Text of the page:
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As you record purchases, make sales, move stock from one location to another, record breakages, and so on, the system keeps track of how much stock you should have. A stocktake is done to ensure that the actual quantity of stock matches what the system expects you to have. If you have recorded everything correctly and you have had no theft, your actual quantity should match the expected quantity. However, if the actual and expected are different, the system needs to make an adjustment to the expected quantity so that it becomes the actual quantity. For example, if we expected 8 units and counted 6 we need to adjust the stock by -2.  

There are two basic types of stocktakes - Store and Direct. A Store stocktake is where the system has a list of items that you need to count. When you create the stocktake, you tell the system the types of items you want to count (by department, category, group, and so on) and these items will be added to the stocktake. The current stock on hand and cost information for those items is captured by the system. This will be used when checking for variances.

A Direct stocktake is where you tell the system which items you actually counted. You go around the location and count the items then add them to the stocktake. In this case, the system can't be sure when to get the stock on hand and cost details. You need to press a button to tell the system that you have finished counting and these details can now be obtained. The advantage of this approach is that you can do a small stocktake on a subset of items, which is a good way of doing a spot check. The disadvantage is that you can't tell if you missed counting any items.

If you have a bar, quite often the items you sell are not the items you need to count. For example, you might sell a SCOTCH AND COKE, but this is really a recipe item and what you want to count is the SCOTCH and the COKE. But this can be further complicated by the fact that the SCOTCH item is just a stock keeping item that is held in NIPS and what you really need to count is the 700ML bottle of SCOTCH that was transferred to the from the bottleshop. In this case you could consider doing a 'Bar' stocktake (either Store or Direct). In this case, you edit each stock holding item (like the SCOTCH NIPS in this example) and tell the system which items can be transferred into this item, for example SCOTCH 700ML. When you do a Bar stocktake, the Stocktake Worksheet will show you the SCOTCH 700ML as the item to be counted, not the SCOTCH NIPS. The system will automatically convert the count of the SCOTCH 700ML to the appropriate SCOTCH NIPS value and show the variance for SCOTCH NIPS.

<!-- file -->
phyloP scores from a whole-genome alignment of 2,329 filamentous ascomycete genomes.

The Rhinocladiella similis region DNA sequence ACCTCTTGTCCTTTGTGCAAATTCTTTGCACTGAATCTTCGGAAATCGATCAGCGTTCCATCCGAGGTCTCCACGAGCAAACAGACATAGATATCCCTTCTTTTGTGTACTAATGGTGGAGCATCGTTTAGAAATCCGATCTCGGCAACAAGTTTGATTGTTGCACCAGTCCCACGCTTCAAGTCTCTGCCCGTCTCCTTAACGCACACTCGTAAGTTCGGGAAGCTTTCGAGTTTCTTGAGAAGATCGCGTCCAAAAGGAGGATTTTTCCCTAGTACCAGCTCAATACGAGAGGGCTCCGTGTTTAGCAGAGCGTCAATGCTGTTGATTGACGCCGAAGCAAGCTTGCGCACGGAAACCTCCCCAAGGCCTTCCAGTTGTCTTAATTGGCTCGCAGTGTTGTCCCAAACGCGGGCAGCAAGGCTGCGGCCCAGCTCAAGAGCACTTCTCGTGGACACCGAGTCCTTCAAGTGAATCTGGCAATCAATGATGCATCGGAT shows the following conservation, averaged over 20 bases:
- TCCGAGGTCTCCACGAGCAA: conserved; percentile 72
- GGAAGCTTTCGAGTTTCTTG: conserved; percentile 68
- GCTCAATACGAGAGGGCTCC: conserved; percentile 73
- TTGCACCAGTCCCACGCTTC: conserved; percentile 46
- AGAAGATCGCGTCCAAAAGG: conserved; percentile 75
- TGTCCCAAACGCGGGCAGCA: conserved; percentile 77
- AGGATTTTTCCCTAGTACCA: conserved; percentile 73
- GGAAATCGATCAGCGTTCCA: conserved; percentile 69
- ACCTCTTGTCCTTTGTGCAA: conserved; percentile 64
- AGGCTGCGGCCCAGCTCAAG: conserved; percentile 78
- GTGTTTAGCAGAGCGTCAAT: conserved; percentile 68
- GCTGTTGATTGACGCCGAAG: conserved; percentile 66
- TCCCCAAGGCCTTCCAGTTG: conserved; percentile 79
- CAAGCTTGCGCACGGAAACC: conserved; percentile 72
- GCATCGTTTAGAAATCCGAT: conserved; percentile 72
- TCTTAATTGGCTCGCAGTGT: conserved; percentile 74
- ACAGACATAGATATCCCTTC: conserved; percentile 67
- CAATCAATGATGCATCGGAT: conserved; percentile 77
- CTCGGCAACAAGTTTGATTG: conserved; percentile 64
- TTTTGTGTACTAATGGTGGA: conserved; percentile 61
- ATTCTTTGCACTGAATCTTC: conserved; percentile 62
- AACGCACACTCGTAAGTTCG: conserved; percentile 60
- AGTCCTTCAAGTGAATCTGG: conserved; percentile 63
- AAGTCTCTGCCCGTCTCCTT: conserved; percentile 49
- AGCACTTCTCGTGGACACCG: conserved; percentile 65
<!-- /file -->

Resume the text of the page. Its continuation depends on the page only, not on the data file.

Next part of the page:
When you do a stocktake, you don't really want sales being processed and affecting any quantities. You can lock a location to indicate that a stocktake is being done and unlock it when the stocktake is accepted. The Lock Stocktake function is used for this purpose. When a location is locked, no POS transactions will be processed. If you do server based till reads, these will not show any figures until the location is unlocked.

Usually, a stocktake will be entered and then accepted. This will create adjustments for any of the items where the expected and actual count are different. However, you might want a store to do a regular stock count just to make sure the numbers look ok. The store can do a stocktake but instead of accepting it, they can choose to hold it. This has the effect of closing the stocktake so no further modifications can be done but it does not create the adjustments that would be required to make the expected and actual counts the same. Now you have a snapshot of the stocktake. You can only accept OR hold a stocktake. You cannot do both on a single stocktake.

Stocktakes also allow the use of zones. Zones allow you to split a location into multiple areas for counting purposes. You can load stock counts to a specific zone. This can help determine if all areas have been counted and where variances may have occurred. Zones are used if the Ask For Zones On Import Stock option on the System 2 tab in System Settings is checked on.

When the Import button in Stocktake is pressed for the first time on a stocktake transaction, the system will ask for the number of zones as follows:

Figure: Example Zone Setup Screen

The import screen will show a grid listing all zones. It shows the number of counts and the last time counts were added for the zone.

Various reports are available as part of the stocktake process. Options on the Stocktake Reports tab in System Settings allow further control on these reports.

Stocktake Worksheet

This report shows the items that need to be counted for the stocktake. If you are using a handheld terminal, you don't actually need to use this report.

Stocktake Variance Report

This report shows any variances between what was counted and what was expected. You can recount these items to ensure that your stocktake is as accurate as possible.

Stocktake Valuation Report

This report will show the value of the items counted on the stocktake. You can also print a version of the report that shows the value of only the variance items.

Stocktake Valuation By Department Report

This report shows the value of the items, grouped by department.

Stocktake Movement Report

This report will show the movement of the items from the last stocktake to this one, that is how many were sold, purchased, transferred, and so on. This can help you work out what happened to an item if there are variances.

Stocktake GP Report

This report shows the items on the stocktake and the expected profit for those items. This report can also be printed to show profit by categories within a department.

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